Meeting highlights from the Pharmacovigilance Risk Assessment Committee (PRAC) 11-14 January 2016
Measuring the impact of pharmacovigilance activities - PRAC adopts new strategy
The Pharmacovigilance Risk Assessment Committee (PRAC), at its January meeting, adopted a 'Strategy on measuring the impact of pharmacovigilance activities'. The new strategy details how to gather data and knowledge on the concrete effect of measures and processes meant to ensure the safe use of medicines for patients in the European Union (EU).
A number of activities are carried out in Europe to ensure medicines are used as safely as possible. These include proactive planning of risk-minimisation measures before a medicine is authorised, the collection and management of suspected adverse reaction (ADR) reports, the detection and management of potential new safety signals for medicines, as well as the planning of post-authorisation studies to generate data on the use of medicines in the real world. As new information emerges from these activities, regulators may take further actions to minimise risks. They can, for example, inform and advise patients and doctors on the best use of this medicine or restrict the use of a medicine in case the medicine’s benefits no longer outweigh its risks in a certain population.
Measuring the impact of such activities is crucial in order to know whether the measures taken to minimise the risks of a medicine have been effective. Measuring the impact of pharmacovigilance activities also allows regulators to determine which activities are most successful and so helps to promote best practice and improve pharmacovigilance.
The new strategy adopted by the PRAC builds on existing activities in the Member States and the Agency and relies on a collaborative approach with stakeholders. The strategy will focus on four areas: measuring the effectiveness of risk-minimisation measures on specific products; measuring the effect of specific pharmacovigilance processes (e.g. spontaneous reporting of suspected adverse reactions, signal management); investigating how to ensure engagement of key stakeholders (e.g. patients, healthcare professionals); and further improving methodologies to determine the effect of pharmacovigilance activities on public health.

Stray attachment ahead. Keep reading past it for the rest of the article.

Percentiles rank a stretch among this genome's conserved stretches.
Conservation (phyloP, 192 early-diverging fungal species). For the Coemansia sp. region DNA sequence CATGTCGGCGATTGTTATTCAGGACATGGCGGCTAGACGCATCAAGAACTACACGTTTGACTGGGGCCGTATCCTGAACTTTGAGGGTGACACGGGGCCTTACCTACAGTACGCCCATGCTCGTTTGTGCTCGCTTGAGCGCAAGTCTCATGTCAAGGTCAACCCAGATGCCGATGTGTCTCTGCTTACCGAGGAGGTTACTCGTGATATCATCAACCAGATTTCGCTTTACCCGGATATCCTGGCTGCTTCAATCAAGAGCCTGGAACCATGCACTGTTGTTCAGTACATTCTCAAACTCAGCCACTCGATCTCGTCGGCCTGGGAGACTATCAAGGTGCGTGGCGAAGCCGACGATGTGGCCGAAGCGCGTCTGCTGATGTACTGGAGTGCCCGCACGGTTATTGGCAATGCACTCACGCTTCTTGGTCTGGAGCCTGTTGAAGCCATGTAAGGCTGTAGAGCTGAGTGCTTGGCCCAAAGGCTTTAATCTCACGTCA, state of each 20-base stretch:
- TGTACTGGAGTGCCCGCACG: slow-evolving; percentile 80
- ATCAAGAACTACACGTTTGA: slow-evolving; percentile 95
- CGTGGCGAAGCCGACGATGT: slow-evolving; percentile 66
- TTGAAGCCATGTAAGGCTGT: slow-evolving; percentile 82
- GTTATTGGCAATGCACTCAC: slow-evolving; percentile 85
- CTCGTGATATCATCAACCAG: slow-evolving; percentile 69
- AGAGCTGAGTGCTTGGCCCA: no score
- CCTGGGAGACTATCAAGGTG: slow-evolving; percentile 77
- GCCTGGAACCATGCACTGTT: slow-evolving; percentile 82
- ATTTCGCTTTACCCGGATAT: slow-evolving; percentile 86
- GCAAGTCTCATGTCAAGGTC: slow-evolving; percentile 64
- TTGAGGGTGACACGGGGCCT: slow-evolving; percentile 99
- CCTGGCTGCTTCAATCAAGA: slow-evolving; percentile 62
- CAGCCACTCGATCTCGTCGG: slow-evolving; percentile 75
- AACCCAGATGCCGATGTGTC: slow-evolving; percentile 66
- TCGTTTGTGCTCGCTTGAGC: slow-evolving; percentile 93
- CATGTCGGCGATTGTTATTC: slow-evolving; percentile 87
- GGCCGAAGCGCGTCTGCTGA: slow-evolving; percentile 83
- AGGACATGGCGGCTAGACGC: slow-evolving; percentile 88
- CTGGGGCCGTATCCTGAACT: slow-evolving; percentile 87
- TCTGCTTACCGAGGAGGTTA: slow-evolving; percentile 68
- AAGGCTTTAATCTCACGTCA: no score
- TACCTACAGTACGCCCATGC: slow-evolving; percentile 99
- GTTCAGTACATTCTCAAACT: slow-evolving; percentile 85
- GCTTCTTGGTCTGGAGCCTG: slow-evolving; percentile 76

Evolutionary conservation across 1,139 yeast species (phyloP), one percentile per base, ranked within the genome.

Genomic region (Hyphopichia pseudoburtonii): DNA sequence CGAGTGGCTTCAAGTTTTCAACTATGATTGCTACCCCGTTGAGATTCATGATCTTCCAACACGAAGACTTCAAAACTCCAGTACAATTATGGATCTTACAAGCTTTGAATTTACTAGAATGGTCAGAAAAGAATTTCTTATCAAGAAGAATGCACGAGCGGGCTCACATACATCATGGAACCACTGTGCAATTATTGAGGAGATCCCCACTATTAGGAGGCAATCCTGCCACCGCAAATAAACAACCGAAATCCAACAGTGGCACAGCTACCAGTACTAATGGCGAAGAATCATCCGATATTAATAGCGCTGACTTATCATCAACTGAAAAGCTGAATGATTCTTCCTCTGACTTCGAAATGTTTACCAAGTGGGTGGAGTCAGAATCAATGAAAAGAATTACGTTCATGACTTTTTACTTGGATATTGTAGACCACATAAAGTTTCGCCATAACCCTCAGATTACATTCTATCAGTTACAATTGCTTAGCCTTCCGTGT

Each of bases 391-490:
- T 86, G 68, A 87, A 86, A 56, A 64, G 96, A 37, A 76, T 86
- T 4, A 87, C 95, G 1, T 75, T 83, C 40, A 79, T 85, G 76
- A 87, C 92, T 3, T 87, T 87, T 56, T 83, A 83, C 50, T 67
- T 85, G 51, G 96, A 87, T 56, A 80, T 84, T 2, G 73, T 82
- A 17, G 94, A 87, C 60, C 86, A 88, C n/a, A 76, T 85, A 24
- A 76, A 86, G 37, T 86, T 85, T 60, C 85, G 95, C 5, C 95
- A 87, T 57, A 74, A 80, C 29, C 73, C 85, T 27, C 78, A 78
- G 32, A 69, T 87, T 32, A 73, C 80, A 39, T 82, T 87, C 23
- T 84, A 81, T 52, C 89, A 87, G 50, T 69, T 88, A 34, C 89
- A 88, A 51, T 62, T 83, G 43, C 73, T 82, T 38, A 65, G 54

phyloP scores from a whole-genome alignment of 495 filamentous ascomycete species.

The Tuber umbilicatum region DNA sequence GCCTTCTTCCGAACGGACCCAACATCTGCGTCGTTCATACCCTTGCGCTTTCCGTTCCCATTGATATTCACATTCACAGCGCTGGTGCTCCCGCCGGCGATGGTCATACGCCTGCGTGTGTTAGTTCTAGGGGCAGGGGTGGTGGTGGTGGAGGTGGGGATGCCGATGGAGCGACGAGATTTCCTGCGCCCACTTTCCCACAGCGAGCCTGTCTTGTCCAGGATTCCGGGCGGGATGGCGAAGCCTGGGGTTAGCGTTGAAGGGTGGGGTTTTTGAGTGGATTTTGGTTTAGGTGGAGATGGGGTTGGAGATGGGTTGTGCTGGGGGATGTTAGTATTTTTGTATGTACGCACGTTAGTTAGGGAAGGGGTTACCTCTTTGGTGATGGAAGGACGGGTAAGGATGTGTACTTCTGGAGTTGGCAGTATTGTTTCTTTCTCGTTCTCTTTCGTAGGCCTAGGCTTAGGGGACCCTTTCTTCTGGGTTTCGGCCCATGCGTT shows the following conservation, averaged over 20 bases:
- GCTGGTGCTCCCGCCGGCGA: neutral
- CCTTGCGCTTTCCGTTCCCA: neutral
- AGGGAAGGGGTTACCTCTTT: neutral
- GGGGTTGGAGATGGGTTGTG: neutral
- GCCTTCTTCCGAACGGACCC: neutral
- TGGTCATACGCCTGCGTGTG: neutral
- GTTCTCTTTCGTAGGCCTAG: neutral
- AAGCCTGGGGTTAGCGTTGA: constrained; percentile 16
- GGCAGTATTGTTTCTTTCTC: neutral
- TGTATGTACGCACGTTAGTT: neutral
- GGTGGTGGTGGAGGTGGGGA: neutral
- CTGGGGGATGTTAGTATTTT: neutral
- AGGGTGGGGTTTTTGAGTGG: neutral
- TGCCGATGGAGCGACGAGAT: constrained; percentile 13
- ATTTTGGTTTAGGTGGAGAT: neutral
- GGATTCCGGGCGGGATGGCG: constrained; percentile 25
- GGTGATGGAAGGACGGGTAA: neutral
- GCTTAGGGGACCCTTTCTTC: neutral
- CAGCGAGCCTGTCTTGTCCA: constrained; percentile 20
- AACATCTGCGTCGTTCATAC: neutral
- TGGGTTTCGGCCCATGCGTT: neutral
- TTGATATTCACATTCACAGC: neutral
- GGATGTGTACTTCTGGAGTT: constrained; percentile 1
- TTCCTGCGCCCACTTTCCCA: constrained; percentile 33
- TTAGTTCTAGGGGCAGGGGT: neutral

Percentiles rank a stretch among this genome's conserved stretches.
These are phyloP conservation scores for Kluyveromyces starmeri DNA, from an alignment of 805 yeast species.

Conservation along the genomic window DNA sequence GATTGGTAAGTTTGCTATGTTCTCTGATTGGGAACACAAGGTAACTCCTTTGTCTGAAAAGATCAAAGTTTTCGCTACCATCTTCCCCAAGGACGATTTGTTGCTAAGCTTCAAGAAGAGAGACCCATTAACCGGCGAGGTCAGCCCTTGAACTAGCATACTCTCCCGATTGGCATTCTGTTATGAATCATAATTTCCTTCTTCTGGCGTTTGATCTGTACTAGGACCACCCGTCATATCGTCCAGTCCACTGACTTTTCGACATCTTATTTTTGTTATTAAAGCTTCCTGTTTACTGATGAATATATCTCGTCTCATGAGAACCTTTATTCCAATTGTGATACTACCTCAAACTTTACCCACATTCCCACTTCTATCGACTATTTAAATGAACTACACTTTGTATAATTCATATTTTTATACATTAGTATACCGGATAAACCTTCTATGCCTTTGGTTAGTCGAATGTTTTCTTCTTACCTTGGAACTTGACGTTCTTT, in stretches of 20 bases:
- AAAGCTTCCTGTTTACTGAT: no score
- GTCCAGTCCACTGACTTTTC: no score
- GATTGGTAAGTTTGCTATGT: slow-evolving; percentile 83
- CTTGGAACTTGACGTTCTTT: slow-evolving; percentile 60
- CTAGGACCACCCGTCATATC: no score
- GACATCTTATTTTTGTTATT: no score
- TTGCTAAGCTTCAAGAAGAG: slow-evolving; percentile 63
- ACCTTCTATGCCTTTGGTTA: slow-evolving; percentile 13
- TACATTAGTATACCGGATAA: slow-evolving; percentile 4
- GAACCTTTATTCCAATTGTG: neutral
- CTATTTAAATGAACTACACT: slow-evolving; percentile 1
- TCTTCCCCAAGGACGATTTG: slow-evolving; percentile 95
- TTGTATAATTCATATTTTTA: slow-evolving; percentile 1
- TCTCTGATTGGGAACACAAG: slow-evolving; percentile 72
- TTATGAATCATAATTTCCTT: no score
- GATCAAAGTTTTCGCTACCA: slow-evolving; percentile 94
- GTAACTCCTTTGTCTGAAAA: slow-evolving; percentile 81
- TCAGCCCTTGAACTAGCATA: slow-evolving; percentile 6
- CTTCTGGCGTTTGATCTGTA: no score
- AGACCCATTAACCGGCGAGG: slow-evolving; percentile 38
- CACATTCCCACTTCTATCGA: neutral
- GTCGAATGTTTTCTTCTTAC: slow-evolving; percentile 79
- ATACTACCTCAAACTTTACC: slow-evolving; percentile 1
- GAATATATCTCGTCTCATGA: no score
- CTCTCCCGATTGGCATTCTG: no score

The strategy includes an overview of activities and deliverables for implementation, with a high-level overview of the strategy's objectives for the next three years as well as a detailed work plan for 2016.
During its January meeting, the PRAC discussed two ongoing referrals. More information on all ongoing referrals is included in the table below. The PRAC did not initiate or conclude a safety referral this month.
Information on all topics discussed by the PRAC is available below in the agenda for the meeting. A record of the discussions held this week will be provided in the minutes of this meeting, which will be published following the next PRAC meeting, held from 8-11 February.
|Agenda - PRAC draft agenda of meeting 11-14 January 2016|
|Article-20 procedure: Tysabri||Under evaluation||PRAC adopted a list of outstanding issues and updated the referral timetable.|
|Article-31 procedure: Fusafungine containing medicinal products for oromucosal and nasal use||Under evaluation||PRAC agreed a final list of experts and an updated list of questions for the Scientific Advisory Group (SAG).|
|Article-31 referral: Inhaled corticosteroids containing medicinal products indicated in the treatment of chronic obstructive pulmonary disease||Under evaluation||PRAC continued its assessment.|
|Article-20 procedure: SGLT2 inhibitors||Under evaluation||PRAC continued its assessment.|
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